Cast: Amitabh Bachchan, Akshara Haasan, Dhanush
Director: R Balki
Rating: * * *
Balki has proved beyond doubt after three films (CheeniKum , Paa and now this one) that his love and admiration for Bollywood’s ageing superstar #AmitabhBachchan is not going to wane anytime soon. Shamitabh , his latest, is a labor of love that permits the superstar to indulge in his craft to the detriment of story and content. The unwieldy narrative with frequent monologues by the baritone voiced star deviates attention from the basic threadbare but conceptual storyline of a speech-impaired cinema crazy youngster, Dhanish (Dhanush), utlilizing the services of a drunk and defeated, ageing wannabe actor Amitabh(for his deep impressive baritone voice) following an operation in Finland that permits him that accessibility.
This of course is precluded by schlock sequences from Dhanish’s childhood meant to establish his powerful craft. Following his mother’s death, Dhanish migrates from a sleepy interior township in Maharashtra, to the Mecca of Bollywood, before which he goes as far as to follow in his real life pa-in-law(Rajnikanth)’s one-time profession-that of a bus conductor. So personal asides are par for the course here. And it works on both sides. There are quite a few references from Amitabh’s struggling period to his dialogues as leading man and even one corny aside that involves Rekha-the Diva who was rumored to passionately refer to Him as a God like presence in her life. That sequence is in fact the most fascinating moment in this tiresomely elongated treatise to an ageing actor and his showy craft. Shamitabh is basically about two men who together form a formidable team and reap dividends.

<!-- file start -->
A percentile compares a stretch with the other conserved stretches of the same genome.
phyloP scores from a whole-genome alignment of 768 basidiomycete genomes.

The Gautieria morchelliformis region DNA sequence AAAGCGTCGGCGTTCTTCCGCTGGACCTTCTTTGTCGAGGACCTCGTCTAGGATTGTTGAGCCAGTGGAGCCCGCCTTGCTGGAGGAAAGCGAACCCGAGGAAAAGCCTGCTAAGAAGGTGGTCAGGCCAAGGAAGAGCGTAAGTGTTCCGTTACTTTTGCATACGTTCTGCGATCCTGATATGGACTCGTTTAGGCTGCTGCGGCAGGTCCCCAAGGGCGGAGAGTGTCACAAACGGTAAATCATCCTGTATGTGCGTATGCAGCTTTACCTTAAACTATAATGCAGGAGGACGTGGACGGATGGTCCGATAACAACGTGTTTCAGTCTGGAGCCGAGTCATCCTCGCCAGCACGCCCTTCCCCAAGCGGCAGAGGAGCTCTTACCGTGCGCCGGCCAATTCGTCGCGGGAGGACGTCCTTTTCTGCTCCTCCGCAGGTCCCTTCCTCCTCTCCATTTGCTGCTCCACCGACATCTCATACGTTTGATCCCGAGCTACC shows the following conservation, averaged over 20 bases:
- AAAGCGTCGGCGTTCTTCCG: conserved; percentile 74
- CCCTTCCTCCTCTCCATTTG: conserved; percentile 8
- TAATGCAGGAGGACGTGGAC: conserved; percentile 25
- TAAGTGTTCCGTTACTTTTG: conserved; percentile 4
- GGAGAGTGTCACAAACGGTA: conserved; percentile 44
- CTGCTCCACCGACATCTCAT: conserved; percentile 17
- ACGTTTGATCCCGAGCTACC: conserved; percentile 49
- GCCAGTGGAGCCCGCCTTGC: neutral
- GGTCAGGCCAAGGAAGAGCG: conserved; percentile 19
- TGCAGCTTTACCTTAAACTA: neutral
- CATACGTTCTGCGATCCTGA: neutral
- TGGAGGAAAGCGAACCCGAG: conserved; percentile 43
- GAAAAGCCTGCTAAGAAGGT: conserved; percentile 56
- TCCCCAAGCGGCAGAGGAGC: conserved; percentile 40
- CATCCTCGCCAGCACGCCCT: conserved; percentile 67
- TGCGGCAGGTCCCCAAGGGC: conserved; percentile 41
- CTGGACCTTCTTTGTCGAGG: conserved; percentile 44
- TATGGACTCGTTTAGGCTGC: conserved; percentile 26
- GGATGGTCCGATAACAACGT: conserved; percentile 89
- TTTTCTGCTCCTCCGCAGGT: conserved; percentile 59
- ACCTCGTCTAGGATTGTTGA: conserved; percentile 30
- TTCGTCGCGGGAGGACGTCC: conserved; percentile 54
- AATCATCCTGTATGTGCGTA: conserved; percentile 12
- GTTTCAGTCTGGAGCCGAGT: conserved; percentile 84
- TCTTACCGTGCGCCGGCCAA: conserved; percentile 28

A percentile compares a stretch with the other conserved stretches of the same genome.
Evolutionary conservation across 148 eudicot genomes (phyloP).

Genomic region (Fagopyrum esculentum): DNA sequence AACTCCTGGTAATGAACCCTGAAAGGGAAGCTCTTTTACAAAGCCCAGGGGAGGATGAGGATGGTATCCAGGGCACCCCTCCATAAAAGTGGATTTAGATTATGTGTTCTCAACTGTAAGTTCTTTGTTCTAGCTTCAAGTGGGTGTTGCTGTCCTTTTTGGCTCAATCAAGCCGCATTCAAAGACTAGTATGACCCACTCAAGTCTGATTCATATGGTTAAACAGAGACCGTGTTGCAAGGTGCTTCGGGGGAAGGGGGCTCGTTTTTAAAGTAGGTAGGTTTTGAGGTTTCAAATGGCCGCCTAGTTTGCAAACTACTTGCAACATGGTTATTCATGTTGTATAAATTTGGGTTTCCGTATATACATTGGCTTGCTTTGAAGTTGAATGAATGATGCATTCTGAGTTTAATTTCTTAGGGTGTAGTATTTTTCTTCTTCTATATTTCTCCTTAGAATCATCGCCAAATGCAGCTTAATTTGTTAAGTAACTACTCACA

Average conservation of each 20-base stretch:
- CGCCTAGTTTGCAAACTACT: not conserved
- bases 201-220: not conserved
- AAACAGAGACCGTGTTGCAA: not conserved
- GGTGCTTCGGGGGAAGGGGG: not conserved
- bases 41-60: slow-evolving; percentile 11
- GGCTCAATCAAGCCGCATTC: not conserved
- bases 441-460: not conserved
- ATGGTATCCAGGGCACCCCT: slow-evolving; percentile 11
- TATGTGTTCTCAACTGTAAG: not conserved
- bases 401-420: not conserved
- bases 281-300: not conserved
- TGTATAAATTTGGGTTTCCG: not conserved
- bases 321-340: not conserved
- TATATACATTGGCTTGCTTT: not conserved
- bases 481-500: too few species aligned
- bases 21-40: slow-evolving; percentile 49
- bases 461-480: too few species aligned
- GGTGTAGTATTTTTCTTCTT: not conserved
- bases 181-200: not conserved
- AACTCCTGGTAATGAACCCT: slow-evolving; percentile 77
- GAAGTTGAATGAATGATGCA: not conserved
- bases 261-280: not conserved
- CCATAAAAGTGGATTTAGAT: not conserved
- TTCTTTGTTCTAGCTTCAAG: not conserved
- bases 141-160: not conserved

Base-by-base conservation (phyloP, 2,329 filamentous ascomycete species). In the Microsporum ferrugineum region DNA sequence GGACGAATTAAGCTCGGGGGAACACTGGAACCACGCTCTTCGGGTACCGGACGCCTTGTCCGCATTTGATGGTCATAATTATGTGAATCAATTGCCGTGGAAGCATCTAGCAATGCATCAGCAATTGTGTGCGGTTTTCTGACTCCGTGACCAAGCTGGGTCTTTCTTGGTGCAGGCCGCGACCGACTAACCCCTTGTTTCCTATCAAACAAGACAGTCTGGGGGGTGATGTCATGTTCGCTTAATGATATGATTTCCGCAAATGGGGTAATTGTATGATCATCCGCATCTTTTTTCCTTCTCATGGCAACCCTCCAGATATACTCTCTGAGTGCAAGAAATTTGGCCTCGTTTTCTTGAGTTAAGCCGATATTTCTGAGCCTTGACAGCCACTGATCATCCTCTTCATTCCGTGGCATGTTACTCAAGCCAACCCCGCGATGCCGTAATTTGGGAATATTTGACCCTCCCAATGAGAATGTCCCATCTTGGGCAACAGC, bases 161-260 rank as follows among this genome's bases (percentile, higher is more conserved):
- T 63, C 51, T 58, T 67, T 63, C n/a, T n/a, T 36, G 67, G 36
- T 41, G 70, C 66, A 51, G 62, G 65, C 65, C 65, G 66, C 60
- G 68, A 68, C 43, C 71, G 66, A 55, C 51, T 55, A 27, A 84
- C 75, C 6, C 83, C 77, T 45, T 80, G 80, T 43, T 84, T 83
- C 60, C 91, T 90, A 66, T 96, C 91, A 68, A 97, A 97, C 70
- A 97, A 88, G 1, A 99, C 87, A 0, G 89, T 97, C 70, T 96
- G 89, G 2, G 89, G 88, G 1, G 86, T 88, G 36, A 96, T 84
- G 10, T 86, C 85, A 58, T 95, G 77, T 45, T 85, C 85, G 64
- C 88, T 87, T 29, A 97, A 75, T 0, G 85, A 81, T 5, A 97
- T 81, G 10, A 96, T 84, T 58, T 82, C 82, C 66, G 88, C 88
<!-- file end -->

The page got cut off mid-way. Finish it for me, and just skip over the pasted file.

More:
Dhanish gets the lead of a voiceless boy next door whose only talent is to convince through his emotive abilities. Looks wise he is projected as less than ordinary- in fact his champion benefactress, an AD in a film unit, Akshara, is the one who takes pity on him and does everything possible with the help of her Doctor father, to get him to where he is now poised to take-off. But ego comes in the way. Dhanish, following the surprise hit of the year titled ‘Lifebuoy’ and a creditable best actor award, grows too big for his shoes, thinks he is the one scoring with the masses while Amitabh, insists Dhanish is inconsequential minus the deep baritone that Amitabh himself has lent him. Hidden behind that façade are age-old grievances against the industry that chose to cast him(the latter) away because of his lanky frame and overpowering voice. References are made to that effect but they just are not convincing enough. Needless to say, that clash of egos and ode to star rivalry doesn’t stick. And the return to oneness is also quite lamely executed. It does seem like R.Balki , the writer-director preferred to work harder at creating scenes to showcase Bachchan’s talents rather than working towards achieving a more cohesive and dramatic form for his script. If only Hemanti Sarkar had the freedom to chip off chunks of film.. this would have been a far more memorable experience. Illayaraja’s music while well in keeping with the demands of the script, is at least entertaining , if not memorable. All three key players/actors overplay their parts, as intended by the director. This attempt is without doubt a showboat to their individual talents and less of an enjoyable well-integrated cinematic experience. So the overall take home is Piddly, piddly(sung by Bachchan and enacted by Dhanush with toilets as props and a heroine in flowing chiffon cavorting in freezing cold), as one of the songs in the film , quite obviously parodies!